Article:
Peterson’s total contract value of $86.28 million is nearly double that of any other running back and he has three more years on it, with base salaries of $12.75 million in 2015, $14.75 million in 2016 and $17.75 million in 2017; and salary-cap charges of $15.4 million, $15 million and $18 million, respectively.
His cap charge in 2015 is nearly $3.5 million more than any other back in the league and $6 million more than any other back besides Philadelphia’s LeSean McCoy. In successive years, his salary is almost $5.5 million more than any other back in 2016, and almost $9 million more than any other back in the final year of his deal, 2017.
Even if he wasn’t dealing with legal troubles this offseason, his cap number would be troubling in a league where passers are much more highly valued these days than runners. It’s not that the Vikings can’t handle his salary – after all, they have Teddy Bridgewater under on his rookie contract through 2017 at an extremely affordable total value of less than $7 million over the life of that deal.
However, Peterson should be willing to concede that the Vikings showed an enormous amount of support for him while he was forced off the field for all but one game. They took a severe public relations hit when they initially decided to bring him back after one week of deactivation before backtracking following pushback from sponsors and the public. The organizational hit was financial, too. They continued to pay his $11.75 million salary at a pace of $691,000 per week while he was away from the team and, although some of that will be paid back with his suspension, it could be the impetus for Peterson to do what is right – repay the organization that stood by him despite criticism by showing a willingness to renegotiate his contract.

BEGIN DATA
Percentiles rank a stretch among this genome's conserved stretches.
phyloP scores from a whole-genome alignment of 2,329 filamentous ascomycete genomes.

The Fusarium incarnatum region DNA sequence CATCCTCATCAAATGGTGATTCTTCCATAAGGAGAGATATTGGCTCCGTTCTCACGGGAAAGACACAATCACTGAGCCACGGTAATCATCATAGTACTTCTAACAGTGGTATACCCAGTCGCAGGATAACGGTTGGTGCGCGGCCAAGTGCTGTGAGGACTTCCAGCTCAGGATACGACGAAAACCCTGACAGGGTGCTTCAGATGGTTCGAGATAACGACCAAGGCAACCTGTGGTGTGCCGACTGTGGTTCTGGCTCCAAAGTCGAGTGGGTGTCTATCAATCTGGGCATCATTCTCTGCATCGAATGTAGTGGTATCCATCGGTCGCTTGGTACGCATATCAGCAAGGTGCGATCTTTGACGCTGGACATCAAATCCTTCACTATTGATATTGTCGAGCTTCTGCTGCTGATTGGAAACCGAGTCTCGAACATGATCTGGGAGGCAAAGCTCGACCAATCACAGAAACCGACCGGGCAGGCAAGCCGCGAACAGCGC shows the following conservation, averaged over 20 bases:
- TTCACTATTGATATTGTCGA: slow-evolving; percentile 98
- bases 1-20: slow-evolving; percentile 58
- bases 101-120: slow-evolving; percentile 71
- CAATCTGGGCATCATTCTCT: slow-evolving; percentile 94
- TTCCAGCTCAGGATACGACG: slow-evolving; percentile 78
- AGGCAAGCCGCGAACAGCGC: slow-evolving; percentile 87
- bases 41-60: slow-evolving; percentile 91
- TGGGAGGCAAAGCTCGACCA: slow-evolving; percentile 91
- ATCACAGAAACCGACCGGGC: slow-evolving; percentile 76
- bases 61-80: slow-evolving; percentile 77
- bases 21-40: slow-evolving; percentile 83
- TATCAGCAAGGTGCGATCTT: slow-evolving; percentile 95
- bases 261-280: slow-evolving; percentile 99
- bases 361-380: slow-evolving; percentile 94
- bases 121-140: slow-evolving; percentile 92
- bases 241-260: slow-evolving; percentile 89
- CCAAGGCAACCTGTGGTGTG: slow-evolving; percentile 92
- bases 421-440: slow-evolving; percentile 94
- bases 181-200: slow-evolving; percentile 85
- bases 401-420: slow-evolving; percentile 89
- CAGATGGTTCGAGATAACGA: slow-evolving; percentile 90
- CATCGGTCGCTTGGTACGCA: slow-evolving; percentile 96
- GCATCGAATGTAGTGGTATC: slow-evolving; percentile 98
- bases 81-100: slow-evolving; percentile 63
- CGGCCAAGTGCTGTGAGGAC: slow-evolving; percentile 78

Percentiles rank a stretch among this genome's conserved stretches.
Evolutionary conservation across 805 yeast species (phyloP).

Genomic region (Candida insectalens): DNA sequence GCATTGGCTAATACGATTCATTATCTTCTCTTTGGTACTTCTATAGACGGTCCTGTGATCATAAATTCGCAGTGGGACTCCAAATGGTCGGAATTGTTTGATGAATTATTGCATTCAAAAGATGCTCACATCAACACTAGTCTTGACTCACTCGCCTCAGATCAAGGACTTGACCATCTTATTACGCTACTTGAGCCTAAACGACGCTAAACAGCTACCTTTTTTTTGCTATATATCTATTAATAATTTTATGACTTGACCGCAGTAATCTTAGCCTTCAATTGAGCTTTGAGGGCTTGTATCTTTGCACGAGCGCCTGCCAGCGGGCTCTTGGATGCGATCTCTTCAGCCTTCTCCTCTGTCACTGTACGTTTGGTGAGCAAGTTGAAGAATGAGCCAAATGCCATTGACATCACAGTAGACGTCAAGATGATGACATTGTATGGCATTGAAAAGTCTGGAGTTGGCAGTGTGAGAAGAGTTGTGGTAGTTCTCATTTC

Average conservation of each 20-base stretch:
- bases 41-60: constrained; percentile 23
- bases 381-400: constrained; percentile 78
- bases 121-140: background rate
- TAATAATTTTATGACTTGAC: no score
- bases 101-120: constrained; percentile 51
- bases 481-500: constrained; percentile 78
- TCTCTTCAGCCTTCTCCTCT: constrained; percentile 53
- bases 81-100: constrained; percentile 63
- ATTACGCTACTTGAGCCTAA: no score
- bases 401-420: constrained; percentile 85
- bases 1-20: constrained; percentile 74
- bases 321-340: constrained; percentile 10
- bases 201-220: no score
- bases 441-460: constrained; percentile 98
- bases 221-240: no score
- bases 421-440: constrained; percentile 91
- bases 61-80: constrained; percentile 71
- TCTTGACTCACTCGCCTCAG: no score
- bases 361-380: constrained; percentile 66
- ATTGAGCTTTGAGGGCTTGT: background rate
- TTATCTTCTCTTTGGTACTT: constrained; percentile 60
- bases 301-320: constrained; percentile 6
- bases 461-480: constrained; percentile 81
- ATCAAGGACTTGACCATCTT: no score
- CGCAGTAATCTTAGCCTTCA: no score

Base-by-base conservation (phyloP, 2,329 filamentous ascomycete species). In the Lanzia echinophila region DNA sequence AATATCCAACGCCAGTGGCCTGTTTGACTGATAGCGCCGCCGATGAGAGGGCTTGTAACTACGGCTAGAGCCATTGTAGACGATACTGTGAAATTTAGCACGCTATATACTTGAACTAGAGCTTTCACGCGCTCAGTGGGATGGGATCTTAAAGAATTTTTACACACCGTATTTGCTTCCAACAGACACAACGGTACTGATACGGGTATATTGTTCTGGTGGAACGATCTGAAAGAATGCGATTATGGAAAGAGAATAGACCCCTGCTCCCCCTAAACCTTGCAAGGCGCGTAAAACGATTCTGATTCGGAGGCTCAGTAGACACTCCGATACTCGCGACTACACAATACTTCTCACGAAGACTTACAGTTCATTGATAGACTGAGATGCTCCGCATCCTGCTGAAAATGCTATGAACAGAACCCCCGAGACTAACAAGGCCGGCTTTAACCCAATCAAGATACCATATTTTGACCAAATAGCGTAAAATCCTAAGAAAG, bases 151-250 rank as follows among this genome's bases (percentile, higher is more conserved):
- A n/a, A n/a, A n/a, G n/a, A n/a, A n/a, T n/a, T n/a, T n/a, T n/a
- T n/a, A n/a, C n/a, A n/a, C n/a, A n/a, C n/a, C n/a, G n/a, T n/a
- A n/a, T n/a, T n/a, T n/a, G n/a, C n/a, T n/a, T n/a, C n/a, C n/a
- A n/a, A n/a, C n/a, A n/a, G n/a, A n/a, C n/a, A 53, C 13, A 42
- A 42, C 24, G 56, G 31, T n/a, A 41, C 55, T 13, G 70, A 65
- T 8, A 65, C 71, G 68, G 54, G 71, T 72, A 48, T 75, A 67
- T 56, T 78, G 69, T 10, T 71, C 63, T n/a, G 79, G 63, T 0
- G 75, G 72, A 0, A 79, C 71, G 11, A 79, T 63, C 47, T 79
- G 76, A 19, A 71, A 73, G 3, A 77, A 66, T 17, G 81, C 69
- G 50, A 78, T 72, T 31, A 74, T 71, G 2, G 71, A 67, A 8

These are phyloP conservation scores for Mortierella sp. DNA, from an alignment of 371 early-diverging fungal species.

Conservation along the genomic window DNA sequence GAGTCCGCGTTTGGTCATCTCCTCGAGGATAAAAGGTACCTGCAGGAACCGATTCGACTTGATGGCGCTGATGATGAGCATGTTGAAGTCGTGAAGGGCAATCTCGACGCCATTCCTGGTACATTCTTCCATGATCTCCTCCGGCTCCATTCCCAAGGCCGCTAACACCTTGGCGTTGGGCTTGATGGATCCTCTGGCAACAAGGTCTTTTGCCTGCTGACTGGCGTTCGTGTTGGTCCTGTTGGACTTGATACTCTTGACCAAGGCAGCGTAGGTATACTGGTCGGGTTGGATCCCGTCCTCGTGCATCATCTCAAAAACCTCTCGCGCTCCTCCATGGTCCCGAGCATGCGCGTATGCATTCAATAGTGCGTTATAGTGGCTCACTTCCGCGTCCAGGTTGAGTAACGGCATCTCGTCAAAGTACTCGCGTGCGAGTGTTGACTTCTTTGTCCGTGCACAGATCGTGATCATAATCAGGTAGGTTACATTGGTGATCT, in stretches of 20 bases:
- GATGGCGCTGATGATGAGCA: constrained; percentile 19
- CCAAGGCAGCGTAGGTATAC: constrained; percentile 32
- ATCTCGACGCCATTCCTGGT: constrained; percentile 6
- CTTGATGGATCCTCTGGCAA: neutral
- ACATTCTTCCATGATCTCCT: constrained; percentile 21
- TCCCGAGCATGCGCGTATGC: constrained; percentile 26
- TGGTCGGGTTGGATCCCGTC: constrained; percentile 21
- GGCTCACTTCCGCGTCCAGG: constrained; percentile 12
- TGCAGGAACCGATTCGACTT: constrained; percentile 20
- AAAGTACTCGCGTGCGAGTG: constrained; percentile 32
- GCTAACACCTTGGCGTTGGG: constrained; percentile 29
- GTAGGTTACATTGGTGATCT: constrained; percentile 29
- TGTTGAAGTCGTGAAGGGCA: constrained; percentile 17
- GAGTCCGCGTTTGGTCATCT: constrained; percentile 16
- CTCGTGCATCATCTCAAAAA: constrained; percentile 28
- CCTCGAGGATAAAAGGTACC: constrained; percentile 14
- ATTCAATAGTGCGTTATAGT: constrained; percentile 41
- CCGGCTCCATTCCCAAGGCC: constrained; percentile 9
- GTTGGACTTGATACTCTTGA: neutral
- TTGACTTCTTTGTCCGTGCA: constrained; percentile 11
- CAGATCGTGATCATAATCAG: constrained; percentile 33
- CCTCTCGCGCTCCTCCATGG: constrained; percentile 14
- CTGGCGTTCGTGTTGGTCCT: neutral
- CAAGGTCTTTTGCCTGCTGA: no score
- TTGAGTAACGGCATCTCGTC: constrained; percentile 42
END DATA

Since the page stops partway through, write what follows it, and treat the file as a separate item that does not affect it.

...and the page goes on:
Will that happen? Peterson told ESPN in December that he didn’t think he should have to take a pay cut in 2015. But, realistically, will any team be willing to pay $35 million over the next three years for a running back who will turn 30 next month?
That seems remote, and even Emmitt Smith, the league’s all-time leading rusher, said being in his 30s made a difference in his effectiveness.
“It does, but to each their own,” Smith said. “Everybody’s different and Adrian’s proven to be a different kind of back because I’ve never seen anybody bounce back from a knee injury the way he did, so there’s no telling. He had a whole year off. Ain’t no telling if that year gave his body a chance to heal up some more and get better and stay hungry.”
Having Peterson on the Vikings just makes games more entertaining to watch and, of course, gives them a better chance to win. His legal issues will likely be behind him soon, and the Vikings will have a better product with him than without him, but he might have to be willing to give something back to the team that supported him through one of the most difficult times in his life to give himself an opportunity to retire as a Viking.
Sunday slant: Will Peterson give back?